Broken Business Models
- Our recent paper on Small Caps, The Low Price of High Quality, identified the market’s highest quality firms trading at reasonable valuations
- That work also documented the dangers of cash burning firms trading at nosebleed valuations that were little more than rank stock speculation
- The first graphic below shows the total issuance of firms that are in the bottom quintile of buyback yields has just hit $65bn, a level last seen at the peak of the internet bubble
- The second chart shows that the valuation of these firms is at 4x sales or a 60% premium to the peak of the internet bubble!
- We believe the risks to owning such firms are substantial and urge caution
Running Out of Money
Summarily, investors are now paying record prices to own firms that lose money. The history books are full of the disasters that follow periods of such epic folly. For investors seeking to own profitable firms with defensible moats that pay dividends and grow, please reach out to firstname.lastname@example.org
The Internet Bubble
The stocks that make up the brutal charts above are very much like the internet companies and technology stocks that dominated the stock market during the dot.com mania. These firms today, like their predecessors in the dot com bubble, required substantial capital investments as they developed exciting new products and services. In the thrall of Wall Street analysts, venture capitalists, and the seeming ease with which investors were making money, cash flow statements were thrown to the wind.
Share prices today, as in 1999, seemed destined to march forever higher. All of these novel and new firms, like clean technology stocks, brought with them great promises of taking market share from companies that were no longer “with it.” When the profits are rolling in like today, speculating is an enormously rewarding experience.
Having lived and invested through many bubbles the KCR research team understands this phenomenon all too well. We highlight these risks in the hope that we can encourage a few investors to contemplate the risks they are taking.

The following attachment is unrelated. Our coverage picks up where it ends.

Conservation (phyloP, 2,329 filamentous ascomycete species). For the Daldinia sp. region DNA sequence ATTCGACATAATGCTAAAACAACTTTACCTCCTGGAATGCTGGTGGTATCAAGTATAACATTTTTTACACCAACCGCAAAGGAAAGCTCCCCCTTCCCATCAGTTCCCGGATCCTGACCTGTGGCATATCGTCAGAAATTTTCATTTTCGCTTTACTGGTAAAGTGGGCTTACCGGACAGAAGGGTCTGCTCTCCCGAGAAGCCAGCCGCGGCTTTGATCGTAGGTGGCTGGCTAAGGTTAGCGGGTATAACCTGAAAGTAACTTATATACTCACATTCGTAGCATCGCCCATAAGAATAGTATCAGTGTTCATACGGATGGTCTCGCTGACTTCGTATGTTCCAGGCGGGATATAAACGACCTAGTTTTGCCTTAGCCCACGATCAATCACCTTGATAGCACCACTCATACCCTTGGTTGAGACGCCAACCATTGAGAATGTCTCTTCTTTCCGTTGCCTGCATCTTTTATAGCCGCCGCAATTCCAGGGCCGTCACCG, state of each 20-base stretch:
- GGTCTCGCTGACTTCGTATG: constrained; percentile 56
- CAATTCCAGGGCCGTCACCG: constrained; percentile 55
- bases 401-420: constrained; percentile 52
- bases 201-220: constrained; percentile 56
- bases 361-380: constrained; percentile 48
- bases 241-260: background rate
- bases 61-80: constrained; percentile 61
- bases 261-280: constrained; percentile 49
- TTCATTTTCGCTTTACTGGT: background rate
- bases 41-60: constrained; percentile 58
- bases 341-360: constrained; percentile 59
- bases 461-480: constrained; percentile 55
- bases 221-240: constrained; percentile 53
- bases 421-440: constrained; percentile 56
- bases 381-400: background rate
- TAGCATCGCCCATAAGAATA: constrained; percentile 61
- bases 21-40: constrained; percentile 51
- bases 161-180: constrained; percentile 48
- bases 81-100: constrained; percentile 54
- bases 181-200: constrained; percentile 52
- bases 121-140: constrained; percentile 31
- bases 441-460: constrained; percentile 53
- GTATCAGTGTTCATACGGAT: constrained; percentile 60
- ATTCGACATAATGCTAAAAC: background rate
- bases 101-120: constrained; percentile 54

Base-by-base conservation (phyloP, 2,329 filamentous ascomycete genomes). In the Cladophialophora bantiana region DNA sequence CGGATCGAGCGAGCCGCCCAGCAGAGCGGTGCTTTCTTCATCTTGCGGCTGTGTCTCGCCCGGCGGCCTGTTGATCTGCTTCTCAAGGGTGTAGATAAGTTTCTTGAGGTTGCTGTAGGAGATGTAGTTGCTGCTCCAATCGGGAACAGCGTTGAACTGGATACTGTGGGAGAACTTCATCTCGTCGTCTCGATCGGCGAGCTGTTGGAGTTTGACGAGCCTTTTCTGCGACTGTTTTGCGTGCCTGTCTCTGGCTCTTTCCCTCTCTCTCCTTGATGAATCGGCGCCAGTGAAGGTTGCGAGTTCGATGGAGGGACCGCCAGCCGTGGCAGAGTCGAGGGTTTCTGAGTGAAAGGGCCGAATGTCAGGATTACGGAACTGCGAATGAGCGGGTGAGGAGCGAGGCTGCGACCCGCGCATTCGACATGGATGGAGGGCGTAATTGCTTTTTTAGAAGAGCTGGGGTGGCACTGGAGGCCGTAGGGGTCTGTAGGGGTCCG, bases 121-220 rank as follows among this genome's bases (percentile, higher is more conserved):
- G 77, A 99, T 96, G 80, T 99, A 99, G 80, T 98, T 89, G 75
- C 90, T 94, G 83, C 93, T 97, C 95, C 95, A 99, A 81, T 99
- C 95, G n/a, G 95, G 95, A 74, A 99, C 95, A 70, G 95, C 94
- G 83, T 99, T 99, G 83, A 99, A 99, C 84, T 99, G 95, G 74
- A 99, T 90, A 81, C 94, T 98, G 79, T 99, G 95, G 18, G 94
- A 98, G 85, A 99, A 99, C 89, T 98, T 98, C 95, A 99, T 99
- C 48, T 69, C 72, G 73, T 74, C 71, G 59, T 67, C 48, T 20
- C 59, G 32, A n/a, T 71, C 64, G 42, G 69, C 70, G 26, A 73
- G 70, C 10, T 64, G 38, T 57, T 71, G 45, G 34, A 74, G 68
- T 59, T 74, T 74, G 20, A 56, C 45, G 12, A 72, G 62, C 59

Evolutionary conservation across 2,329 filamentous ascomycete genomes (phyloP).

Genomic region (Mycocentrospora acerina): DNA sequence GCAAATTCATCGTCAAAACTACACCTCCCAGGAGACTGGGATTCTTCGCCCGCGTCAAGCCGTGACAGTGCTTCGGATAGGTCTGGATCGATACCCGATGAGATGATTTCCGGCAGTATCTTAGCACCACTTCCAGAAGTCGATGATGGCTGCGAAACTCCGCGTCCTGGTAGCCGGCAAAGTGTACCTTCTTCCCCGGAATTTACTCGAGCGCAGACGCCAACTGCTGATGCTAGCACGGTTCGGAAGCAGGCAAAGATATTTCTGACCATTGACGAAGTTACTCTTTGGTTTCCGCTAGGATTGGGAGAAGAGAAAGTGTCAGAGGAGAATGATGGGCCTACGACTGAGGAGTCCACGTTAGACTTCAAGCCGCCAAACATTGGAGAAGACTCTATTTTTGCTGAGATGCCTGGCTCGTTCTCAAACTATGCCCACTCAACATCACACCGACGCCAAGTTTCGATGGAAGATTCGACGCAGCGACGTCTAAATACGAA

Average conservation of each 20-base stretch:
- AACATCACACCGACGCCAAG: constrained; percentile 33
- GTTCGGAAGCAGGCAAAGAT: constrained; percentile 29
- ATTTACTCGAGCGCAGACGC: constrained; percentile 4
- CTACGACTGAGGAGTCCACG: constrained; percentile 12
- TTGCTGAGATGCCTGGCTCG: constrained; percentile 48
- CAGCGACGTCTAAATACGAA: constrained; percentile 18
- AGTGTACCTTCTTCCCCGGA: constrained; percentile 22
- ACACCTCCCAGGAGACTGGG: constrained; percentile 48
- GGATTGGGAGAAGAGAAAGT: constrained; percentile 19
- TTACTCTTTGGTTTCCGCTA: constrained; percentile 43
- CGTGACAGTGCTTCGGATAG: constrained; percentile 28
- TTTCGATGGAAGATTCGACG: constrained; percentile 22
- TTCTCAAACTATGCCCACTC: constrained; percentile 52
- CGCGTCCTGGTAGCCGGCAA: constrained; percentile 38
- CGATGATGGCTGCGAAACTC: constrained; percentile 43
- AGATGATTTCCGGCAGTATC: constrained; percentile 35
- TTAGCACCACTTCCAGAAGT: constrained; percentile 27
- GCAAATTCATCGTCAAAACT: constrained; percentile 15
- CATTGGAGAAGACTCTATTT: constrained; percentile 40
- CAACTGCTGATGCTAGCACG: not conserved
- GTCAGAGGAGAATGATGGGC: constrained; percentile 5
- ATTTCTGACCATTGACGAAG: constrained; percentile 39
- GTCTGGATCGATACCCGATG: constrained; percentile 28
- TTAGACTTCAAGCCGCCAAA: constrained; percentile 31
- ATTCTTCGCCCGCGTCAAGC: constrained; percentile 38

Everyone knows that on March 10, 2000, the entire charade came crashing down. Investors would be decimated as the Nasdaq plunged a staggering 80% and the broad market fell nearly 50%. Our research provides a potential alternative.
For those seeking quick riches and promissory research, KCR is not for you. Denizens of behavioral finance, we believe in the importance of paying reasonable prices for high-quality firms with healthy balance sheets.
The good news, in our view, is that the frenzy for stocks that are little more than variants of the now-infamous Enron or pets.com, has left many blue-chip companies trading at discounts. In that light, we hope investors interested in compounding capital safely will read some of our work on the remarkable opportunities available today.
In our piece What Does Volume Mean in Stocks, we demonstrate that there are terrific opportunities in stocks that are not part of the speculative fervor underway. That piece also identifies and flags investors about the risks in some of the most popular stocks in the market.
For those looking for the, few truly cheap stocks left and willing to do some research check out Cheap Stocks are the Exception Not the Rule. In that piece, we document the rare firms with big profits that are trading at low prices and, historically, prone to going higher.
In over a decade, KCR has published a large and ever-growing collection of White Papers, Quick Takes, and simple (if often brutal!) Charts for the Curious. All our work is designed to help investors interested in compounding wealth safely. Our work seeks to exploit the behavioral errors of others and help those with patience and discipline.
To see a group of stocks that have positive earnings but many of the fundamental factors like those found in some of the most dangerous dot.com stocks, please visit our post, Enron Hat.
Thank you for your interest!